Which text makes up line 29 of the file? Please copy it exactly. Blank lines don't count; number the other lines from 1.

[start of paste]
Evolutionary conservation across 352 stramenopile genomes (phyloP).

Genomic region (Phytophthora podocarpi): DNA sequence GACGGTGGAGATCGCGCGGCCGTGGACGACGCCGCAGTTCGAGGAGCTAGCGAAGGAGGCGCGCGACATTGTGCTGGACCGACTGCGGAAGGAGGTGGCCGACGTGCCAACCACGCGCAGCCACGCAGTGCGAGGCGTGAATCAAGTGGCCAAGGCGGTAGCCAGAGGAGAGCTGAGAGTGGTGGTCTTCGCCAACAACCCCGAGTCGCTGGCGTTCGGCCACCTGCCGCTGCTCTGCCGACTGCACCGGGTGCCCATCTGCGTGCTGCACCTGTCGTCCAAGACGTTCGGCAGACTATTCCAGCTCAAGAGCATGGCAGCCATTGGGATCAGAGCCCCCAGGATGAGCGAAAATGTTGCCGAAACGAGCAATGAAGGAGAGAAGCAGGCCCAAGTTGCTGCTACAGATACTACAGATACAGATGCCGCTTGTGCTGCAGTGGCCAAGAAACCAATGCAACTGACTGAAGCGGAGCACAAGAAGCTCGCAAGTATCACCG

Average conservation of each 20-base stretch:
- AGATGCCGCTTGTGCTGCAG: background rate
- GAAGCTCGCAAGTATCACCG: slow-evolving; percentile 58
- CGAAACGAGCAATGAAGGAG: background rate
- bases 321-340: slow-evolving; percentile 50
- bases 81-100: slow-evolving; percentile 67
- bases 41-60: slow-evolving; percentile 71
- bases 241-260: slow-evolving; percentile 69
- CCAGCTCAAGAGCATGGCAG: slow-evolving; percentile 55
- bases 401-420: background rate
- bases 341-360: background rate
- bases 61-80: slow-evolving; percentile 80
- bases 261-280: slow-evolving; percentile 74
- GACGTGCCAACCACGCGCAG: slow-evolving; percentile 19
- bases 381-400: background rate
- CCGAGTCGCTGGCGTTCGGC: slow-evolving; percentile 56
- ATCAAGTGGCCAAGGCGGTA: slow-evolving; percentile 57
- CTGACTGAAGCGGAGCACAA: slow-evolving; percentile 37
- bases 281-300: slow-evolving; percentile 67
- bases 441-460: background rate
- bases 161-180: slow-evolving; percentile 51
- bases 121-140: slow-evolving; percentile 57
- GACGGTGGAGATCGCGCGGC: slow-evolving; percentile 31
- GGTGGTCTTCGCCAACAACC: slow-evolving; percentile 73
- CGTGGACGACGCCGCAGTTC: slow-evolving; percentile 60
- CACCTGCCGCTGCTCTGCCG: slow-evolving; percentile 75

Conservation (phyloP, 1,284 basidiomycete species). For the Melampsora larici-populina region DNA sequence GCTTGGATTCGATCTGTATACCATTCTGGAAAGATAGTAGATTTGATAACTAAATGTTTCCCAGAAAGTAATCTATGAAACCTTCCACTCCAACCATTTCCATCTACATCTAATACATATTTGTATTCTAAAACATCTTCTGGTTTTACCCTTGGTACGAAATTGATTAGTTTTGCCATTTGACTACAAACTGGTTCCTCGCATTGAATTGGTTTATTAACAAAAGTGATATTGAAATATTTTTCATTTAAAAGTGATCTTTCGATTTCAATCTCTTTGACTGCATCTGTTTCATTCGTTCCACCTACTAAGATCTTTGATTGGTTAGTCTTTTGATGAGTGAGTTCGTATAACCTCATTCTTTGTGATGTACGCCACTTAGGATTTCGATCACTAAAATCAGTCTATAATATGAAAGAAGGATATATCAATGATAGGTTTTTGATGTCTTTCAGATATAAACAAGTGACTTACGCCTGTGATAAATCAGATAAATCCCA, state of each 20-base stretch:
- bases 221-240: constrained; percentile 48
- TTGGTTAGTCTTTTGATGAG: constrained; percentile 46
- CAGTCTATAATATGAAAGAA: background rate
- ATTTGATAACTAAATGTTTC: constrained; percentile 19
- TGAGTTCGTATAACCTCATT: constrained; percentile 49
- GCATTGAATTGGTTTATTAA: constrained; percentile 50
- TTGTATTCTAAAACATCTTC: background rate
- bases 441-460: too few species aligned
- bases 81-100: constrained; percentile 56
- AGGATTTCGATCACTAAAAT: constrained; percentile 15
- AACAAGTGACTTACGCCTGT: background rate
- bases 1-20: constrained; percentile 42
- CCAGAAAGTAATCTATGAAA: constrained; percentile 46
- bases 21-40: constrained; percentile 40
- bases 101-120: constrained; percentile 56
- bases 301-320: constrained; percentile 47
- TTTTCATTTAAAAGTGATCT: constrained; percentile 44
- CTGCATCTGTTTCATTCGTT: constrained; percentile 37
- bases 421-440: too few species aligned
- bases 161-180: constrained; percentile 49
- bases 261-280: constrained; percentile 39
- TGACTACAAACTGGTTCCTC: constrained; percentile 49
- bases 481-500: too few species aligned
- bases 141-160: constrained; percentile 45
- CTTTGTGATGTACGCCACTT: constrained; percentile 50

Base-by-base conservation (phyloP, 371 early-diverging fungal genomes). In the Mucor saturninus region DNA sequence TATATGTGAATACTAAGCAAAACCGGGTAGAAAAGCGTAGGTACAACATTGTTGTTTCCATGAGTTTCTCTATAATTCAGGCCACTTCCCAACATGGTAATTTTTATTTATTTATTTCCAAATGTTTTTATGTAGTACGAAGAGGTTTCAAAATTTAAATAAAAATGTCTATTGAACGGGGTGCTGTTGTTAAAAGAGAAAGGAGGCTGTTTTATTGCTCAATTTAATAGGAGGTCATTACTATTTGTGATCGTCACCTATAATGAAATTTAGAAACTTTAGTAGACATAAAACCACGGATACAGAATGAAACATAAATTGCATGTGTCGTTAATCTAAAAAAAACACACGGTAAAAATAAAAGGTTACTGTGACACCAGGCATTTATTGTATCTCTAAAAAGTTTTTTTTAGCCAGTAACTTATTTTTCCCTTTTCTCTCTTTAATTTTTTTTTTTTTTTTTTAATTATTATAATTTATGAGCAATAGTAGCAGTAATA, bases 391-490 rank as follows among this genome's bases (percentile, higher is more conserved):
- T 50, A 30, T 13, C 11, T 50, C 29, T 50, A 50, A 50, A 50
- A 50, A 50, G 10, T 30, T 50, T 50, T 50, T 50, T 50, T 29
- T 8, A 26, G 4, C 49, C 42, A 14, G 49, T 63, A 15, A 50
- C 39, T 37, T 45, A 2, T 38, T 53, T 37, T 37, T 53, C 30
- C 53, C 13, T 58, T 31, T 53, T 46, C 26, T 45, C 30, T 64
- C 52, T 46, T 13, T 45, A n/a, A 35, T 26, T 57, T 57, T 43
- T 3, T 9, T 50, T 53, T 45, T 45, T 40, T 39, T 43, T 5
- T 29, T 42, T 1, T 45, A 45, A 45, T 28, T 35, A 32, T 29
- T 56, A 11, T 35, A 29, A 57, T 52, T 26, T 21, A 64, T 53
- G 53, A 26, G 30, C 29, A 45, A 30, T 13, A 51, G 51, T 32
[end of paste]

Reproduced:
Conservation (phyloP, 1,284 basidiomycete species). For the Melampsora larici-populina region DNA sequence GCTTGGATTCGATCTGTATACCATTCTGGAAAGATAGTAGATTTGATAACTAAATGTTTCCCAGAAAGTAATCTATGAAACCTTCCACTCCAACCATTTCCATCTACATCTAATACATATTTGTATTCTAAAACATCTTCTGGTTTTACCCTTGGTACGAAATTGATTAGTTTTGCCATTTGACTACAAACTGGTTCCTCGCATTGAATTGGTTTATTAACAAAAGTGATATTGAAATATTTTTCATTTAAAAGTGATCTTTCGATTTCAATCTCTTTGACTGCATCTGTTTCATTCGTTCCACCTACTAAGATCTTTGATTGGTTAGTCTTTTGATGAGTGAGTTCGTATAACCTCATTCTTTGTGATGTACGCCACTTAGGATTTCGATCACTAAAATCAGTCTATAATATGAAAGAAGGATATATCAATGATAGGTTTTTGATGTCTTTCAGATATAAACAAGTGACTTACGCCTGTGATAAATCAGATAAATCCCA, state of each 20-base stretch: